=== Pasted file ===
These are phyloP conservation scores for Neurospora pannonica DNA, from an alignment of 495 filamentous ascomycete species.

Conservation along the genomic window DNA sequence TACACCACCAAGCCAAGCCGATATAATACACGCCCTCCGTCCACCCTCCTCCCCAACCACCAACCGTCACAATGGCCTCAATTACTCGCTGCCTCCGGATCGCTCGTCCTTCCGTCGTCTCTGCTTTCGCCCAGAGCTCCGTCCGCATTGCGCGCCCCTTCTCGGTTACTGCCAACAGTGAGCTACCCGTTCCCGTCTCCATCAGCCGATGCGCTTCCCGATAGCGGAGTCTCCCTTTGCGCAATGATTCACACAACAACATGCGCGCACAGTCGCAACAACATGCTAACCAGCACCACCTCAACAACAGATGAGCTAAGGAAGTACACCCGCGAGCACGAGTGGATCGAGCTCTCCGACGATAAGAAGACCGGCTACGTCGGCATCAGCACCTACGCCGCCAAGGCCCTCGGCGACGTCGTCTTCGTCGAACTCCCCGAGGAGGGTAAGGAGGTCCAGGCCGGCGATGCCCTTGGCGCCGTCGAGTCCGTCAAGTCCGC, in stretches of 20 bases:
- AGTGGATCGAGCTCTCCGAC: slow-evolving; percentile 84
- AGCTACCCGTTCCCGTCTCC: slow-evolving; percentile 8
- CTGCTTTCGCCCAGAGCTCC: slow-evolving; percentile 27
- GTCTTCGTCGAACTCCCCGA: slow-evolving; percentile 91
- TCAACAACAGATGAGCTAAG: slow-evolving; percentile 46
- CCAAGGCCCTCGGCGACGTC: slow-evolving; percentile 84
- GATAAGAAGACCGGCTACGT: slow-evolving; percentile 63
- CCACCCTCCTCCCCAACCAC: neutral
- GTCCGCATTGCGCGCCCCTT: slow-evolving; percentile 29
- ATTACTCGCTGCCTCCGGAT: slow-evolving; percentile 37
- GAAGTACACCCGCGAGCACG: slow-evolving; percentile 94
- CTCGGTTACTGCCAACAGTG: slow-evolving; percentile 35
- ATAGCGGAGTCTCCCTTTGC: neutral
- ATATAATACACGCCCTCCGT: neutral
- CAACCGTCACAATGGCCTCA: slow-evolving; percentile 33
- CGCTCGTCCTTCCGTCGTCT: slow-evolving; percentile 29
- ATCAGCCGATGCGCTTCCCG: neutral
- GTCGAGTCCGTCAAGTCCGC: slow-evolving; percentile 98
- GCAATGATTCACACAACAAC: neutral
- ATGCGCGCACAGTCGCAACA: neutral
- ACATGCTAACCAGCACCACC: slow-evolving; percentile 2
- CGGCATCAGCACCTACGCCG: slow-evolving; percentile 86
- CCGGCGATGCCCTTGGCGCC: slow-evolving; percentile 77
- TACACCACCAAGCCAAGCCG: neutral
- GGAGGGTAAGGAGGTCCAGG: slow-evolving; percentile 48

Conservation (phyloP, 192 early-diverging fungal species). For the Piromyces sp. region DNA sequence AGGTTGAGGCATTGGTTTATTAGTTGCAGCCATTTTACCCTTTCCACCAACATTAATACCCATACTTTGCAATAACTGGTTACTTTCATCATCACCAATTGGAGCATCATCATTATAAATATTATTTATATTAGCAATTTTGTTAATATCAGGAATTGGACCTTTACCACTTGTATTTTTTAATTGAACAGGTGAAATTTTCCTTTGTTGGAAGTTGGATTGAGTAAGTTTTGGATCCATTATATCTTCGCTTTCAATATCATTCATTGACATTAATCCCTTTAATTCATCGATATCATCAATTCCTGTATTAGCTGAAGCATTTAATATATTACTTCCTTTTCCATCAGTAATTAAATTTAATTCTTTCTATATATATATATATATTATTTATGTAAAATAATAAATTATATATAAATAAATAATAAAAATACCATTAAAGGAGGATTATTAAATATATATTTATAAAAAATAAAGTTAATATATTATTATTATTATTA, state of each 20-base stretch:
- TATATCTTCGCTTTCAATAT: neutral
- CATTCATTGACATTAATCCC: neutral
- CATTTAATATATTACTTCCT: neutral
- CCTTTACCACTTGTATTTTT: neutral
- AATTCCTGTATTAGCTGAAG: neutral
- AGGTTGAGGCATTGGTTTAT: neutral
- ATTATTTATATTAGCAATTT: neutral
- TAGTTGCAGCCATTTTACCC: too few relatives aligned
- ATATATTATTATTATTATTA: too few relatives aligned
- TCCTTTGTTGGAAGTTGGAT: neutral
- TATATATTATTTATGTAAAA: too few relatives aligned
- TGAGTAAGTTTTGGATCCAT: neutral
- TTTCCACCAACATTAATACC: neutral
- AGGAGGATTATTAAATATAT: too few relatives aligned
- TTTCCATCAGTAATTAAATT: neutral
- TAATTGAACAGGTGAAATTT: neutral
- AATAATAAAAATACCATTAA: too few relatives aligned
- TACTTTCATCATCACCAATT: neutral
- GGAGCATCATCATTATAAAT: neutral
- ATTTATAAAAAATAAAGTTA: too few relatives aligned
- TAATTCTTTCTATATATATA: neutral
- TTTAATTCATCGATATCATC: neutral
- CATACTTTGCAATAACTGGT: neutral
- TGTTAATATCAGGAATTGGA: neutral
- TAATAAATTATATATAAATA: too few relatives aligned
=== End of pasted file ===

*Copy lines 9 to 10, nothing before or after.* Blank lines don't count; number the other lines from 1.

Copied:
- GATAAGAAGACCGGCTACGT: slow-evolving; percentile 63
- CCACCCTCCTCCCCAACCAC: neutral